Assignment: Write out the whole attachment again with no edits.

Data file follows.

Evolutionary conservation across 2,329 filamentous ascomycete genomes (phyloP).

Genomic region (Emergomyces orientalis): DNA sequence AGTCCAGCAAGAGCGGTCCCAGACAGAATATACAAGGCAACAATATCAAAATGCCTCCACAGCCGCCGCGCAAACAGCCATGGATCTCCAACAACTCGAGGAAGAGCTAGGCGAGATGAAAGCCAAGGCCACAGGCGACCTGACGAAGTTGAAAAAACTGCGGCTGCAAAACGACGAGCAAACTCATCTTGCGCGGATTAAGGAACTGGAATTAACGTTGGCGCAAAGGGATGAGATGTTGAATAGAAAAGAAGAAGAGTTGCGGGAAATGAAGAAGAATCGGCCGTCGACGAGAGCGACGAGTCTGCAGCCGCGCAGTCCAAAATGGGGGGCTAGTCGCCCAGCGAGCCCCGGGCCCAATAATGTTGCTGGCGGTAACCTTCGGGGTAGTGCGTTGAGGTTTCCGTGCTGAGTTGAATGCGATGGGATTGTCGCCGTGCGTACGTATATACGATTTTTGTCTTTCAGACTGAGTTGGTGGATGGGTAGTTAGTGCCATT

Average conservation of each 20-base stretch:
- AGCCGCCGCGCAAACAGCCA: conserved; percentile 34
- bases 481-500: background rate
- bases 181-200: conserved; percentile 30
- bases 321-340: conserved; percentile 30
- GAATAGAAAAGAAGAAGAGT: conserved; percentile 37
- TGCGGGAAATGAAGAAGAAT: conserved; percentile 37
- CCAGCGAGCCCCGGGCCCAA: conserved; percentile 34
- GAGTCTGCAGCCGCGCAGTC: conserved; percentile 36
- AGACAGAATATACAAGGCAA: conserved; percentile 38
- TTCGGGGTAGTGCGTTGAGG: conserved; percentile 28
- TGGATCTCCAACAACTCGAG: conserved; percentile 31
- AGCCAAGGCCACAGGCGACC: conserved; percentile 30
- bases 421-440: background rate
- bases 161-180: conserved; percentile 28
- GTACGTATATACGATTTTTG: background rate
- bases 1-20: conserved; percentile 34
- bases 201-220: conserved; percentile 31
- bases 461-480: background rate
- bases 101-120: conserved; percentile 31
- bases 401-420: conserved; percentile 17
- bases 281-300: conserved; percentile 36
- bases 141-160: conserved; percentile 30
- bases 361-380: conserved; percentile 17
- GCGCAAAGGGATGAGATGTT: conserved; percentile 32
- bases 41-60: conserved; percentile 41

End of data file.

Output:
Evolutionary conservation across 2,329 filamentous ascomycete genomes (phyloP).

Genomic region (Emergomyces orientalis): DNA sequence AGTCCAGCAAGAGCGGTCCCAGACAGAATATACAAGGCAACAATATCAAAATGCCTCCACAGCCGCCGCGCAAACAGCCATGGATCTCCAACAACTCGAGGAAGAGCTAGGCGAGATGAAAGCCAAGGCCACAGGCGACCTGACGAAGTTGAAAAAACTGCGGCTGCAAAACGACGAGCAAACTCATCTTGCGCGGATTAAGGAACTGGAATTAACGTTGGCGCAAAGGGATGAGATGTTGAATAGAAAAGAAGAAGAGTTGCGGGAAATGAAGAAGAATCGGCCGTCGACGAGAGCGACGAGTCTGCAGCCGCGCAGTCCAAAATGGGGGGCTAGTCGCCCAGCGAGCCCCGGGCCCAATAATGTTGCTGGCGGTAACCTTCGGGGTAGTGCGTTGAGGTTTCCGTGCTGAGTTGAATGCGATGGGATTGTCGCCGTGCGTACGTATATACGATTTTTGTCTTTCAGACTGAGTTGGTGGATGGGTAGTTAGTGCCATT

Average conservation of each 20-base stretch:
- AGCCGCCGCGCAAACAGCCA: conserved; percentile 34
- bases 481-500: background rate
- bases 181-200: conserved; percentile 30
- bases 321-340: conserved; percentile 30
- GAATAGAAAAGAAGAAGAGT: conserved; percentile 37
- TGCGGGAAATGAAGAAGAAT: conserved; percentile 37
- CCAGCGAGCCCCGGGCCCAA: conserved; percentile 34
- GAGTCTGCAGCCGCGCAGTC: conserved; percentile 36
- AGACAGAATATACAAGGCAA: conserved; percentile 38
- TTCGGGGTAGTGCGTTGAGG: conserved; percentile 28
- TGGATCTCCAACAACTCGAG: conserved; percentile 31
- AGCCAAGGCCACAGGCGACC: conserved; percentile 30
- bases 421-440: background rate
- bases 161-180: conserved; percentile 28
- GTACGTATATACGATTTTTG: background rate
- bases 1-20: conserved; percentile 34
- bases 201-220: conserved; percentile 31
- bases 461-480: background rate
- bases 101-120: conserved; percentile 31
- bases 401-420: conserved; percentile 17
- bases 281-300: conserved; percentile 36
- bases 141-160: conserved; percentile 30
- bases 361-380: conserved; percentile 17
- GCGCAAAGGGATGAGATGTT: conserved; percentile 32
- bases 41-60: conserved; percentile 41